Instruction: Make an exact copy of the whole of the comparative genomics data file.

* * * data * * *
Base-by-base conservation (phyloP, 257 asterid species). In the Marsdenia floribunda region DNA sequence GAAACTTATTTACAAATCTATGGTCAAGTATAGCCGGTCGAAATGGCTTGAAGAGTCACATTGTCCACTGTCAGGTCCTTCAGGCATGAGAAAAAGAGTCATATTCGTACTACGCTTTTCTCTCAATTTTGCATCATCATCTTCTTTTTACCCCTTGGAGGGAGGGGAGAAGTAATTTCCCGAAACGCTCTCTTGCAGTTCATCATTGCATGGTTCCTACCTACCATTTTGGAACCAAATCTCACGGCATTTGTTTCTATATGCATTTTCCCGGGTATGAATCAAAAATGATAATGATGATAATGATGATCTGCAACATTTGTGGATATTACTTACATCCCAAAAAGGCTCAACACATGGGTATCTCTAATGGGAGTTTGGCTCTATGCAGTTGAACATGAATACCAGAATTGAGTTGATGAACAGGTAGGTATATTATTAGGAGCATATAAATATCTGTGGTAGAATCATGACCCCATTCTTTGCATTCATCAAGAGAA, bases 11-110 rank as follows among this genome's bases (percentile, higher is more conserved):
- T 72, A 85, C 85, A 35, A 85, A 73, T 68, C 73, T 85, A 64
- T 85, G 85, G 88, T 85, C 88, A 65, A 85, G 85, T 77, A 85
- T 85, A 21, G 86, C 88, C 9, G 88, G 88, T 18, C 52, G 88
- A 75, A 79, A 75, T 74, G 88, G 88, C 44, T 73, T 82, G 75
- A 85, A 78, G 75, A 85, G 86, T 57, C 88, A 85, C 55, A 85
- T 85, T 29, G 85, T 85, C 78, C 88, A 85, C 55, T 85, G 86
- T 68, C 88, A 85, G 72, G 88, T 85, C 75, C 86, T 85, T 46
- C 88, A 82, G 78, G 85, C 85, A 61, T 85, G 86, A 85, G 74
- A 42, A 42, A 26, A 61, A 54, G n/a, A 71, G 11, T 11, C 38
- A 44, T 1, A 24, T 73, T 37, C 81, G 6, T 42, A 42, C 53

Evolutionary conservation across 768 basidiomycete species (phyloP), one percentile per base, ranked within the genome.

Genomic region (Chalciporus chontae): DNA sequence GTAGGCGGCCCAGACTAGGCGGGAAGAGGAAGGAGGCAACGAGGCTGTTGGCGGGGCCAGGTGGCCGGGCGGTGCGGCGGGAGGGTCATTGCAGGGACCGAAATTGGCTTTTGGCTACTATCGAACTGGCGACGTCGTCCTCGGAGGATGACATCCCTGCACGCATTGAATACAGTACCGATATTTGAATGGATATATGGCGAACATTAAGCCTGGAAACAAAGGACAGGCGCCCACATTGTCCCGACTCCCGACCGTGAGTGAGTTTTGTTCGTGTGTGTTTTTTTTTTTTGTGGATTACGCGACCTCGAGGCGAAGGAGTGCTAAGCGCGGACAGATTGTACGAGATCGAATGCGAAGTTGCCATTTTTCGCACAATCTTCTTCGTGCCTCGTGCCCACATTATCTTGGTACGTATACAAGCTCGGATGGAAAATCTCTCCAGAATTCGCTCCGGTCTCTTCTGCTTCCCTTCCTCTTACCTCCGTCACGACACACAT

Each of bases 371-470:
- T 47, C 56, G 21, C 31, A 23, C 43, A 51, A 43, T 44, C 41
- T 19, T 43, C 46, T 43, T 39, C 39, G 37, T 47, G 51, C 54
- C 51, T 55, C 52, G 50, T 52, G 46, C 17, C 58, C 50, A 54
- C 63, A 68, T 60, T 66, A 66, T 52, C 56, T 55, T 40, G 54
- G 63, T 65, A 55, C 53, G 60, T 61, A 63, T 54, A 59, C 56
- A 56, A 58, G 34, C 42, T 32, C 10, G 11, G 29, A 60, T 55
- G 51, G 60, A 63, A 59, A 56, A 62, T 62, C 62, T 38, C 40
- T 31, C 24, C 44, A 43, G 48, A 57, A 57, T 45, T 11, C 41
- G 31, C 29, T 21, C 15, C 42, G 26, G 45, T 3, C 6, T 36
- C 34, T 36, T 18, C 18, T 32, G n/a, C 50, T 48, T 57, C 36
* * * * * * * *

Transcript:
Base-by-base conservation (phyloP, 257 asterid species). In the Marsdenia floribunda region DNA sequence GAAACTTATTTACAAATCTATGGTCAAGTATAGCCGGTCGAAATGGCTTGAAGAGTCACATTGTCCACTGTCAGGTCCTTCAGGCATGAGAAAAAGAGTCATATTCGTACTACGCTTTTCTCTCAATTTTGCATCATCATCTTCTTTTTACCCCTTGGAGGGAGGGGAGAAGTAATTTCCCGAAACGCTCTCTTGCAGTTCATCATTGCATGGTTCCTACCTACCATTTTGGAACCAAATCTCACGGCATTTGTTTCTATATGCATTTTCCCGGGTATGAATCAAAAATGATAATGATGATAATGATGATCTGCAACATTTGTGGATATTACTTACATCCCAAAAAGGCTCAACACATGGGTATCTCTAATGGGAGTTTGGCTCTATGCAGTTGAACATGAATACCAGAATTGAGTTGATGAACAGGTAGGTATATTATTAGGAGCATATAAATATCTGTGGTAGAATCATGACCCCATTCTTTGCATTCATCAAGAGAA, bases 11-110 rank as follows among this genome's bases (percentile, higher is more conserved):
- T 72, A 85, C 85, A 35, A 85, A 73, T 68, C 73, T 85, A 64
- T 85, G 85, G 88, T 85, C 88, A 65, A 85, G 85, T 77, A 85
- T 85, A 21, G 86, C 88, C 9, G 88, G 88, T 18, C 52, G 88
- A 75, A 79, A 75, T 74, G 88, G 88, C 44, T 73, T 82, G 75
- A 85, A 78, G 75, A 85, G 86, T 57, C 88, A 85, C 55, A 85
- T 85, T 29, G 85, T 85, C 78, C 88, A 85, C 55, T 85, G 86
- T 68, C 88, A 85, G 72, G 88, T 85, C 75, C 86, T 85, T 46
- C 88, A 82, G 78, G 85, C 85, A 61, T 85, G 86, A 85, G 74
- A 42, A 42, A 26, A 61, A 54, G n/a, A 71, G 11, T 11, C 38
- A 44, T 1, A 24, T 73, T 37, C 81, G 6, T 42, A 42, C 53

Evolutionary conservation across 768 basidiomycete species (phyloP), one percentile per base, ranked within the genome.

Genomic region (Chalciporus chontae): DNA sequence GTAGGCGGCCCAGACTAGGCGGGAAGAGGAAGGAGGCAACGAGGCTGTTGGCGGGGCCAGGTGGCCGGGCGGTGCGGCGGGAGGGTCATTGCAGGGACCGAAATTGGCTTTTGGCTACTATCGAACTGGCGACGTCGTCCTCGGAGGATGACATCCCTGCACGCATTGAATACAGTACCGATATTTGAATGGATATATGGCGAACATTAAGCCTGGAAACAAAGGACAGGCGCCCACATTGTCCCGACTCCCGACCGTGAGTGAGTTTTGTTCGTGTGTGTTTTTTTTTTTTGTGGATTACGCGACCTCGAGGCGAAGGAGTGCTAAGCGCGGACAGATTGTACGAGATCGAATGCGAAGTTGCCATTTTTCGCACAATCTTCTTCGTGCCTCGTGCCCACATTATCTTGGTACGTATACAAGCTCGGATGGAAAATCTCTCCAGAATTCGCTCCGGTCTCTTCTGCTTCCCTTCCTCTTACCTCCGTCACGACACACAT

Each of bases 371-470:
- T 47, C 56, G 21, C 31, A 23, C 43, A 51, A 43, T 44, C 41
- T 19, T 43, C 46, T 43, T 39, C 39, G 37, T 47, G 51, C 54
- C 51, T 55, C 52, G 50, T 52, G 46, C 17, C 58, C 50, A 54
- C 63, A 68, T 60, T 66, A 66, T 52, C 56, T 55, T 40, G 54
- G 63, T 65, A 55, C 53, G 60, T 61, A 63, T 54, A 59, C 56
- A 56, A 58, G 34, C 42, T 32, C 10, G 11, G 29, A 60, T 55
- G 51, G 60, A 63, A 59, A 56, A 62, T 62, C 62, T 38, C 40
- T 31, C 24, C 44, A 43, G 48, A 57, A 57, T 45, T 11, C 41
- G 31, C 29, T 21, C 15, C 42, G 26, G 45, T 3, C 6, T 36
- C 34, T 36, T 18, C 18, T 32, G n/a, C 50, T 48, T 57, C 36